MOSCOW (Reuters) -- Luxury cars to indulge the rich were the stars as the Moscow auto show opened last week, but it is the normal Russian citizen that the world's carmakers are targeting, as they hope to profit from one of Europe's few growing markets.
Volkswagen forecasts 30 percent sales growth in Russia this year and has announced 1 billion euros ($1.3 billion) in new investments before 2018. General Motors will also spend $1 billion over the next five years to ramp up output in Russia, while Renault sees Russia challenging Brazil to become its No. 2 market.
"The situation is very different from Europe and the United States, because you have a lot of people that have very old cars -- or no car -– [who] are entering the market for new cars," Renault's regional head Bruno Ancelin told Reuters. "It is a tank of potential customers that is still full and we have years and years in front of us to address this kind of customer."
Organizers are expecting more than 1 million people to visit the annual show at an exhibition center on Moscow's traffic clogged orbital motorway. The show opened to the public on Friday. The event features 24 world premieres of new models, the first showing in Europe of 21 models and 86 Russian roll-outs.
Sports car fans will get a chance to view a Maserati GranCabrio Sport, with a top speed of 285 km/h and a local sticker price of 210,000 euros ($264,000) in the Russian market. More than 40 Maseratis have been sold in Russia so far this year, a representative said.
Everyday vehicles of interest
But while Russia remains a tempting market for manufacturers of machines for conspicuous indulgence, depressed automotive sales in western Europe and the steady, oil-fueled growth of the Russian economy have made the continent's second-biggest car market an object of interest for those offering more everyday vehicles.
These range from the sub-$10,000 compacts which Renault and Nissan are pushing out under the rejuvenated Soviet-era Lada brand of their Russian unit AvtoVaz, to well-appointed mid-range sedans and passenger vans aimed at the growing middle class.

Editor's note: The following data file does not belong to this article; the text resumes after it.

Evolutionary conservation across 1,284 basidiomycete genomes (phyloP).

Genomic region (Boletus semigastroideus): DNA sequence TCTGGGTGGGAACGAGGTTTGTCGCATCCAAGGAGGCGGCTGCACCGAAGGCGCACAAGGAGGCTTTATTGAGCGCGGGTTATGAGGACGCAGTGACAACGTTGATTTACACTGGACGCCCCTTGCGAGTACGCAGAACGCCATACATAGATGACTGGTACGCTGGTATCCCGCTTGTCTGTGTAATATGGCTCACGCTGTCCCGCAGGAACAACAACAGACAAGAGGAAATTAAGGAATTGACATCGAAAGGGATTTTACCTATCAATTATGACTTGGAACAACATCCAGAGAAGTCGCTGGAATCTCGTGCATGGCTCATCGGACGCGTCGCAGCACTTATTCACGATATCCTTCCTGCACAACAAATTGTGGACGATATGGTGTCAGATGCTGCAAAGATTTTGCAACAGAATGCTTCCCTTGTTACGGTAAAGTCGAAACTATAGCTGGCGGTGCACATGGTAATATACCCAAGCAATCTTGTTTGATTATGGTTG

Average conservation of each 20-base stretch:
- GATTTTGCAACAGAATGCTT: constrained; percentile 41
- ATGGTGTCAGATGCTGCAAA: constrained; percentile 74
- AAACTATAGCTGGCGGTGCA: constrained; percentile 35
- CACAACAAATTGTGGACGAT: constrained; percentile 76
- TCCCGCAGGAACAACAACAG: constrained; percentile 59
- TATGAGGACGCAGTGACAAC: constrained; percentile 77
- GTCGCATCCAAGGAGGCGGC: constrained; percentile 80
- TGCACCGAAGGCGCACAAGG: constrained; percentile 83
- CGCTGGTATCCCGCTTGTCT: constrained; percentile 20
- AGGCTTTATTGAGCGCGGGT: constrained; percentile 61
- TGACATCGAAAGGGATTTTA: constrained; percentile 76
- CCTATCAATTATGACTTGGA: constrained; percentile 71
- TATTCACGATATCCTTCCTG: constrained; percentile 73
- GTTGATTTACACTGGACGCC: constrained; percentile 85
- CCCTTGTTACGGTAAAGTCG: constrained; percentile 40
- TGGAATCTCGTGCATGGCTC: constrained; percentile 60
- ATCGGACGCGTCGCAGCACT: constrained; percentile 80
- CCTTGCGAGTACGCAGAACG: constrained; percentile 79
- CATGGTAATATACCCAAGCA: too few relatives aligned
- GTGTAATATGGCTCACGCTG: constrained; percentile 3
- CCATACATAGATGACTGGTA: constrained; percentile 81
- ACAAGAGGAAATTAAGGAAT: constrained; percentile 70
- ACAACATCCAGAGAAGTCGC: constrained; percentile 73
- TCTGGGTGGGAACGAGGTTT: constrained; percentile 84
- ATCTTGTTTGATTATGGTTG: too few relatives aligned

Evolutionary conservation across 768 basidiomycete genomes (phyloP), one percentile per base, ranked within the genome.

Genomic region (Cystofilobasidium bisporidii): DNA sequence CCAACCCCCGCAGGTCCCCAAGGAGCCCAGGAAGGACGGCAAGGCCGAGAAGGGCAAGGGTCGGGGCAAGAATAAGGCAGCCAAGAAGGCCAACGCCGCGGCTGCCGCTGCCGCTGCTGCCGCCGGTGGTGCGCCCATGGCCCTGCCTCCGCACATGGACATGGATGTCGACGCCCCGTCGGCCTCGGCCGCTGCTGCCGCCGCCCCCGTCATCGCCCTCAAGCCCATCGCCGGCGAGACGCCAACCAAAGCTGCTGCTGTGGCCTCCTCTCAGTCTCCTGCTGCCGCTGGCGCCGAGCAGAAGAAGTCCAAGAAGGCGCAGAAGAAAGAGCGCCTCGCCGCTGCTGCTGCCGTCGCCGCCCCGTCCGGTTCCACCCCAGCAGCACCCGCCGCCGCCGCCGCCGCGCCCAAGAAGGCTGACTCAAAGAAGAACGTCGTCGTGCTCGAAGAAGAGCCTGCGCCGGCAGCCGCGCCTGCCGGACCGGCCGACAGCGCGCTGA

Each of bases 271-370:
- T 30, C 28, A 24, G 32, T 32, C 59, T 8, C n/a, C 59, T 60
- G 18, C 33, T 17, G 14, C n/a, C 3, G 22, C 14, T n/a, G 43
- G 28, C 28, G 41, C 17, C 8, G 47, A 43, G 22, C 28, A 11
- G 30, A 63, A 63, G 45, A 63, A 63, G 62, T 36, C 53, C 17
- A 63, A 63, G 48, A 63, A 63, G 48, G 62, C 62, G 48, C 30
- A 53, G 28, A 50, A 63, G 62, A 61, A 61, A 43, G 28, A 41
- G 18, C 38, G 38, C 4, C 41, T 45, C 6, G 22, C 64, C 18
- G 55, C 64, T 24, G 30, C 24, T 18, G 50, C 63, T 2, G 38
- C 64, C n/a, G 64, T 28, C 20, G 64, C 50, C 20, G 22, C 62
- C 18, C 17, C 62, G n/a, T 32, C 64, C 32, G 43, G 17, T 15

Fiat, under its own mass-market badge, is looking to the modern, affluent family to pitch its new seven-seater Freemont, on display in Moscow.
"It's a dynamic market and one of the few showing growth," said John Stech, who is head of Fiat's Chrysler unit in Russia and manages sales and distribution of Fiat, Jeep and Chrysler. "There's great potential as incomes develop."
An array of vehicles "fully loaded" with optional extras delivering comfort and convenience, like satellite navigation, seems to overshadow examples of the over-powered status symbols that were once the trademark of Russia auto displays.
Said Chrysler's Stech: "There are many stereotypes of the Russian market: "At one point it was a macho vehicle market -- less so now. ''We have customers who appreciate value but are not looking at showing off - they are more modest."
New-car sales in Russia grew by 40 percent last year in volume terms to over 2.6 million vehicles, recovering most of the ground lost after they halved in the slump of 2009. In money terms, sales grew by 70 percent last year to nearly $60 billion, estimates consultancy PricewaterhouseCoopers, buoyed by a state-backed scrappage scheme - now phased out - that encouraged drivers to dump their aging Ladas and buy new models.
Sales of foreign brands made in Russia topped one million for the first time in 2011, reflecting President Vladimir Putin's drive to diversify the industrial base of the world's ninth-largest economy away from oil and gas. Growth has slowed this year to 14 percent, but the industry will continue to enjoy support from government incentives to localize production put in before Russia joined the World Trade Organization this month. Stiff import taxes had pushed several big foreign manufacturers to set up production inside Russia.
Although Putin is typically chauffeured around in a bulletproof Mercedes, his industrial policy has sought to promote the development of a domestic auto industry in Russia, a country of 140 million people. Foreign carmakers, while officially welcome, have faced the difficult choice between partnering with struggling local manufacturers like state-controlled AvtoVAZ, or building their own factories from scratch.